Washington, D.C. shoegaze/dream pop band BOUND will release their sophomore record later this year via Jetsam-Flotsam Records and Diehard Skeleton Records, but today, we’re thrilled to recall their excellent 2018 record “No Beyond” and unveil an outstanding music video for the song “Weathering”, as well as its special acoustic version, recorded in quarantine, revealing even more of the band’s unique vast atmospheres to get lost in. Check out both videos and scroll further down to see the band’s special commentary on the song, COVID-19, their upcoming record, and some other bands worth your precious time.
Asked about the content behind “Weathering“, the band commented:
“Aside from the obvious description of the geological process of mechanical weathering, for me the lyrics are about something that I held onto too tightly for too many years, mostly alone. And the imagery in the song is tied to very specific experiences in that saga. Musically, even though the song was arranged in 2017, it’s derived from altered parts of a song that I wrote almost 10 years prior when my life was very different and I was very much in the throes.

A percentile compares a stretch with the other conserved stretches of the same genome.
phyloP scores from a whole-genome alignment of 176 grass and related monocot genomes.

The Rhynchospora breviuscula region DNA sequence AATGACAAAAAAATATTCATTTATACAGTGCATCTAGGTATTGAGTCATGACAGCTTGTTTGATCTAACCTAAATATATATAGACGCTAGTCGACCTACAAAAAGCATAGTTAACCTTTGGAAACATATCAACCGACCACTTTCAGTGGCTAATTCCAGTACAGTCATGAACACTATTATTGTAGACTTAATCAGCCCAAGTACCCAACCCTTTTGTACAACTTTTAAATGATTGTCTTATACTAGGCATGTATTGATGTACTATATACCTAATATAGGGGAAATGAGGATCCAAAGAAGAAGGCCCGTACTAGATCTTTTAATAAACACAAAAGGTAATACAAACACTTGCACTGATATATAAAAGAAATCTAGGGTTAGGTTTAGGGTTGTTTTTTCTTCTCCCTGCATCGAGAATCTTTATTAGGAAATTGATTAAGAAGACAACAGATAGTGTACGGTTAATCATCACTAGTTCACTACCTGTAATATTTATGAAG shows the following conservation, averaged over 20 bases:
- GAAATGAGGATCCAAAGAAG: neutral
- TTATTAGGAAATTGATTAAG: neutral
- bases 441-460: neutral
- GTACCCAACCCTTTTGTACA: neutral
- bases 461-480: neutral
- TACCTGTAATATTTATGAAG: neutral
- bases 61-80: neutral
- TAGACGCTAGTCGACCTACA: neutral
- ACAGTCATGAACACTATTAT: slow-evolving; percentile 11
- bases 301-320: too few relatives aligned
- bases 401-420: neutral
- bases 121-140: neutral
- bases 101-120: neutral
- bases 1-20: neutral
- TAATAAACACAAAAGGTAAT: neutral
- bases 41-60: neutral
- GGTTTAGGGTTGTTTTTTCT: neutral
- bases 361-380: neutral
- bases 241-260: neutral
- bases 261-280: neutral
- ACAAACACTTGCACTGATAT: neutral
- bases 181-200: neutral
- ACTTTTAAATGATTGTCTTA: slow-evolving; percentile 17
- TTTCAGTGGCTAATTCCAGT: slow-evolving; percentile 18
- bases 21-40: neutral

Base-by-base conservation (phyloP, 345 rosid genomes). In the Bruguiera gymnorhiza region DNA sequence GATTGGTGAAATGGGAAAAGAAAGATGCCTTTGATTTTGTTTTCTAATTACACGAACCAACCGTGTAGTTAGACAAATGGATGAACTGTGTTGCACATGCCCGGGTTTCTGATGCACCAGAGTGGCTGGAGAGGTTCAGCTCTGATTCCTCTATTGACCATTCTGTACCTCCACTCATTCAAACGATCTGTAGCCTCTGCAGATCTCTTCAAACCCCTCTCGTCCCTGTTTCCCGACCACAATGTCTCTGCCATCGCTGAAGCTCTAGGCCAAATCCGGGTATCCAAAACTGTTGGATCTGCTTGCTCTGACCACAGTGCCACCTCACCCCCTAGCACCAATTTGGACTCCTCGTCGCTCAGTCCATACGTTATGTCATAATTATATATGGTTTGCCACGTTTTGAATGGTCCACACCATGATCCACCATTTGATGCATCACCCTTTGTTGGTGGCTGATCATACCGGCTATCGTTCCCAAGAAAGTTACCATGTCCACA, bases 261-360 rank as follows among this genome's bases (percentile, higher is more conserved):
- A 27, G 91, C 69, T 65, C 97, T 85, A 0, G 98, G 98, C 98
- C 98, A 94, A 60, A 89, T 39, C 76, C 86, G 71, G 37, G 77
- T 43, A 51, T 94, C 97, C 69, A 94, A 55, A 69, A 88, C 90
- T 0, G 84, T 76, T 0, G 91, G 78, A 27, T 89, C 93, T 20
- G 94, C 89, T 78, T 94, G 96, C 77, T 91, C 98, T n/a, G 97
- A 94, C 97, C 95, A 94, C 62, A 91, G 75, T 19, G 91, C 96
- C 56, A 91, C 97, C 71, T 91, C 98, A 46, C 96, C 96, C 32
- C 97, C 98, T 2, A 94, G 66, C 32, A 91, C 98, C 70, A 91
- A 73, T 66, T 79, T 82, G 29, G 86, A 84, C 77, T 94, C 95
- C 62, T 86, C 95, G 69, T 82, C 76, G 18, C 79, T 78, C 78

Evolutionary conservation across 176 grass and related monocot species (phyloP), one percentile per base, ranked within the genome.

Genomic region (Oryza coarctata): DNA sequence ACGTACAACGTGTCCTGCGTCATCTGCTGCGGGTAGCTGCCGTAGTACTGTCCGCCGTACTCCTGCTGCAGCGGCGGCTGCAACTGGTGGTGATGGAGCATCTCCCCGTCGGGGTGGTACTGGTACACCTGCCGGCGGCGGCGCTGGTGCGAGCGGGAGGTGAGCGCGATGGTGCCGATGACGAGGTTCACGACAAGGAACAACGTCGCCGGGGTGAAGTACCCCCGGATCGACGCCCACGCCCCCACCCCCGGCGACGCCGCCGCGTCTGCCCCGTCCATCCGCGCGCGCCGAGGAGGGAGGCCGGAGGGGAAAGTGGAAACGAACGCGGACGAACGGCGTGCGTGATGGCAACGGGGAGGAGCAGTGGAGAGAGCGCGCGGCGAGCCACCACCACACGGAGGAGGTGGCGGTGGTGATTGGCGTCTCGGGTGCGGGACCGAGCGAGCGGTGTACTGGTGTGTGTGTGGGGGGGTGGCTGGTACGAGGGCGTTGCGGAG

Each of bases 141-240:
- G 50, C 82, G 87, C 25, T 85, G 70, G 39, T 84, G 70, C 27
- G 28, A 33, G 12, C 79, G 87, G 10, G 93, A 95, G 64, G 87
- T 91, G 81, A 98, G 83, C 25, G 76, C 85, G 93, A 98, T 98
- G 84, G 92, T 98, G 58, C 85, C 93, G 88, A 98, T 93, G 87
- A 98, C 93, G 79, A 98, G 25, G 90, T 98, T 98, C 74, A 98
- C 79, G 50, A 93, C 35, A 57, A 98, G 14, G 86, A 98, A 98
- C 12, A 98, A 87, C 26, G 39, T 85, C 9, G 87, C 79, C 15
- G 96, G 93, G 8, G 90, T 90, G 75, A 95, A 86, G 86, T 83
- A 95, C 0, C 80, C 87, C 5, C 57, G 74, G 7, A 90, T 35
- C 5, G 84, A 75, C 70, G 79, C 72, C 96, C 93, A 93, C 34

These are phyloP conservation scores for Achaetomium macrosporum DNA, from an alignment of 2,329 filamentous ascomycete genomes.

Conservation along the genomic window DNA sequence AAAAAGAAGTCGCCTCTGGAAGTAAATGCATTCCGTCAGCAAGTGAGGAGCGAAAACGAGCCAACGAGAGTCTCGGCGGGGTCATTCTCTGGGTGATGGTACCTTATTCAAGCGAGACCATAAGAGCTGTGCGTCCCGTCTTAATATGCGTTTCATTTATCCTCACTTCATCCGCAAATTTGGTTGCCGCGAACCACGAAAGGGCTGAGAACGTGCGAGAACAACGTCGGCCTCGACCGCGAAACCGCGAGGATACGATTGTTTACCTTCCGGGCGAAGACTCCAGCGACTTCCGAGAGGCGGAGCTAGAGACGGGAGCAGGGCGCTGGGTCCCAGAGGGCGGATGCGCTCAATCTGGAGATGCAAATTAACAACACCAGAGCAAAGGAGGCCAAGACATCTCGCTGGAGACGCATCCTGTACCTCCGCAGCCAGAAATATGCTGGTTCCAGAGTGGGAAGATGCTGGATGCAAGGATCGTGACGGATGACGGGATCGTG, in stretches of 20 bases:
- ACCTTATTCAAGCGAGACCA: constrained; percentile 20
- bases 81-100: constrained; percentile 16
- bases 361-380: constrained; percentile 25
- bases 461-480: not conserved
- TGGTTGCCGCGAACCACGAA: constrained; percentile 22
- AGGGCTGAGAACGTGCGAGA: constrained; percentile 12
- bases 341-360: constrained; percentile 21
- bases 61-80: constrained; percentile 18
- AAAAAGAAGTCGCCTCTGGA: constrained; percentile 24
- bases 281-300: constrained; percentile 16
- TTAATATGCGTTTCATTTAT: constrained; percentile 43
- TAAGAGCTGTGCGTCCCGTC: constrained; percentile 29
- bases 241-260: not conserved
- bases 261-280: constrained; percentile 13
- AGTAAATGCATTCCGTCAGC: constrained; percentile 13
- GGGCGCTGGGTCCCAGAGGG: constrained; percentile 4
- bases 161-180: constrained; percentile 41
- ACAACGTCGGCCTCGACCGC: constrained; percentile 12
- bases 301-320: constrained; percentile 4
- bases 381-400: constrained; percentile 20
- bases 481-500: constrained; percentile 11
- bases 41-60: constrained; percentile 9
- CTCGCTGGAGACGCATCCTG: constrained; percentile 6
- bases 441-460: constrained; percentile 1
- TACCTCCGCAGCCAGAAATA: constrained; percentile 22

The music video uses footage that Trish and I shot together on a few rainy evenings in D.C., weaved together with animation that depicts erosion and further explores the concepts and imagery suggested by the lyrics. Beyond that, I’ll leave it to others to decide what they get out of it all, if anything. The song served its purpose for me. Now maybe it serves other purposes for other people. The video brings it to life and takes it further.”
The official video is a previously unreleased music video started (and then abandoned) in 2018 when the album No Beyond was released – and later finished in July 2020 to go along with the new acoustic performance. The acoustic performance is being released as a companion piece and was recorded in June 2020, during the COVID-19 lockdown.
“I guess having more time at home during the pandemic has allowed us to develop new relationships with some old songs and finish some old projects.” – continues the band.